On Sept. 15, President Donald Trump stated that a vaccine for COVID-19 could be ready within four weeks — a claim that was quickly denounced by drug industry executives and other government officials. Well, it’s been four weeks, and he was completely wrong. But his statements have raised questions regarding the availability of such a vaccine, and whether or not it can be trusted.
Like most other medical products, vaccines are tested in three phases. The first phase is an assessment of how the body metabolizes the drug, to ensure that it is not toxic. This phase usually involves only 20 to 80 healthy subjects. From there, the drug moves into Phase 2, which tests a range of doses of the vaccine and looks closer at the short-term side effects. Finally, Phase 3 is a randomized, controlled trial to test whether the vaccine is safe and effective enough for widespread use, which involves testing tens of thousands of patients.
Although it may seem like this research is only being performed by large pharmaceutical companies, this research is happening right at our doorstep. UNC is working on vaccine trials of its own, as well as implementing treatment trials — which involve investigational medication, observational studies and studying the impact of COVID-19 on health care workers. Researchers have been collaborating for several months to share research and knowledge in order to develop the most effective vaccine possible.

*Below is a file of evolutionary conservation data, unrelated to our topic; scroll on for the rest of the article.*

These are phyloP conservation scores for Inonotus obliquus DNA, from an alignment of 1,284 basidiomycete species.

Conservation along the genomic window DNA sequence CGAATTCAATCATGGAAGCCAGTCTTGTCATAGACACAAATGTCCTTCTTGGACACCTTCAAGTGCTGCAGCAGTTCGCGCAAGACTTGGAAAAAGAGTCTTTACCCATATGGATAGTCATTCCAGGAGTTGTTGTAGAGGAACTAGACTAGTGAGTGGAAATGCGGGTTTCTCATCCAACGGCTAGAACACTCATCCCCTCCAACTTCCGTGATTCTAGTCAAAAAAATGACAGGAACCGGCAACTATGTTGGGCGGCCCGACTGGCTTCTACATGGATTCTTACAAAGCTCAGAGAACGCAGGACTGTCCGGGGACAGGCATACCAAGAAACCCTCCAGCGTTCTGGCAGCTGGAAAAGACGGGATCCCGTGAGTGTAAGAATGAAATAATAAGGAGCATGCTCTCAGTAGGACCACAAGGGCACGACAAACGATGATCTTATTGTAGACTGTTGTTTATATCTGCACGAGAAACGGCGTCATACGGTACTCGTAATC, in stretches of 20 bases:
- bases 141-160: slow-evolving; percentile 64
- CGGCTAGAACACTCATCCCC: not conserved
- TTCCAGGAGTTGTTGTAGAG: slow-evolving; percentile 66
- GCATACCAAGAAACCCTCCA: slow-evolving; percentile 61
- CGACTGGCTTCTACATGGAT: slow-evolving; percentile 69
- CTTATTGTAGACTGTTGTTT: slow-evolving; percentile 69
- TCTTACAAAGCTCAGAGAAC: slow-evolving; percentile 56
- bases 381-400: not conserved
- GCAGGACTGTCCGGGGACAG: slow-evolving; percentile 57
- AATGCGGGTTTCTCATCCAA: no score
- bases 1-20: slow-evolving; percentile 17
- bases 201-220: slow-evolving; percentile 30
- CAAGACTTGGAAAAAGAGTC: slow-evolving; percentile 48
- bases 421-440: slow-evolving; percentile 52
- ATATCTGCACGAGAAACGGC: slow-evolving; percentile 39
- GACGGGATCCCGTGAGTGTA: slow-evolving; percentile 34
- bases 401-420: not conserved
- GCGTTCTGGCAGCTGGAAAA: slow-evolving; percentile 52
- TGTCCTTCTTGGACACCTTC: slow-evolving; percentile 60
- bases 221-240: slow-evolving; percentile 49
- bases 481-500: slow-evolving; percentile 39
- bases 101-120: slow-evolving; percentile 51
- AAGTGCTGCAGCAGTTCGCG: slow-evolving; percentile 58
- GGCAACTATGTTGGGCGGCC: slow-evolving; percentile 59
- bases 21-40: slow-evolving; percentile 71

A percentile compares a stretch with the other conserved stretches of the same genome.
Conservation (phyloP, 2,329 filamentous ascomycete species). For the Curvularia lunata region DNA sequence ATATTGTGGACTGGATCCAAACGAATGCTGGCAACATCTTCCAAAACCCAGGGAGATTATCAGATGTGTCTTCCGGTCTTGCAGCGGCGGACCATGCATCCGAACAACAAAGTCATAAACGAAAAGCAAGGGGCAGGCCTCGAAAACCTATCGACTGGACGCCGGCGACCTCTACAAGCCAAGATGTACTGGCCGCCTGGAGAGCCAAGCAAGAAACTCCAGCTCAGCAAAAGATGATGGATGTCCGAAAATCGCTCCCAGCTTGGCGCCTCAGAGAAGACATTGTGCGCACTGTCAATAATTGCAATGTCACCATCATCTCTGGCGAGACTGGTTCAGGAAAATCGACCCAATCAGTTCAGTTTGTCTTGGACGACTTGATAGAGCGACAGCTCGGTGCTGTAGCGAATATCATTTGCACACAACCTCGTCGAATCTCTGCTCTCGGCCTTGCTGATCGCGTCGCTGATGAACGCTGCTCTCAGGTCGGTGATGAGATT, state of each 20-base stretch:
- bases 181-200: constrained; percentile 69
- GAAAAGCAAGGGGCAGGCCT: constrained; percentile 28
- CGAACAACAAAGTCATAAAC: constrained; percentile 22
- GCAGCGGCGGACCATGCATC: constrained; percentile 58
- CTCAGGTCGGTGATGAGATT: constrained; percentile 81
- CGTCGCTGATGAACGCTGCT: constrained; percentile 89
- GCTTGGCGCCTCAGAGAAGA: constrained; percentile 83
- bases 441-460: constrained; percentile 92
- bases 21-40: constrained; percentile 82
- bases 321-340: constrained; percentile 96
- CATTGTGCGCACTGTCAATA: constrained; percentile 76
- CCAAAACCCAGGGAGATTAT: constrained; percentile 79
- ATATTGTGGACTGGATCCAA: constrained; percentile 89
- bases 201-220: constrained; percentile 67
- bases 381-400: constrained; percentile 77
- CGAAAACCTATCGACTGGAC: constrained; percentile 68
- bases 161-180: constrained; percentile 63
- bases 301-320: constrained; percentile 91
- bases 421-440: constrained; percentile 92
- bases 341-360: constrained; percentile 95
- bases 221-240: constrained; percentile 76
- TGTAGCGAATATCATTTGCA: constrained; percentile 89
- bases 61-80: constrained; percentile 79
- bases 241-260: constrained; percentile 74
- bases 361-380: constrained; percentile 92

At the moment, 45 vaccines are in human clinical trials and 91 are in animal investigation in order to create a vaccine by early next year. Ten of these vaccines are in Phase 3, awaiting success and the approval to move into limited use. Additionally, six vaccines — none of which are being developed in the United States — have been approved and are being implemented with limited use in countries such as China, the United Arab Emirates and Argentina.
Eli Lilly and Company, a well-known pharmaceutical firm, halted its Phase 3 trial this week, releasing a statement that it had been paused “out of an abundance of caution” over a potential safety concern. Similarly, Johnson & Johnson put its 60,000-person Phase 3 vaccine trial on a “study pause” due to an “unexplained illness” in a study participant. The illness is being reviewed and evaluated by an independent data and safety monitoring board, as well as the company’s clinical and safety physicians.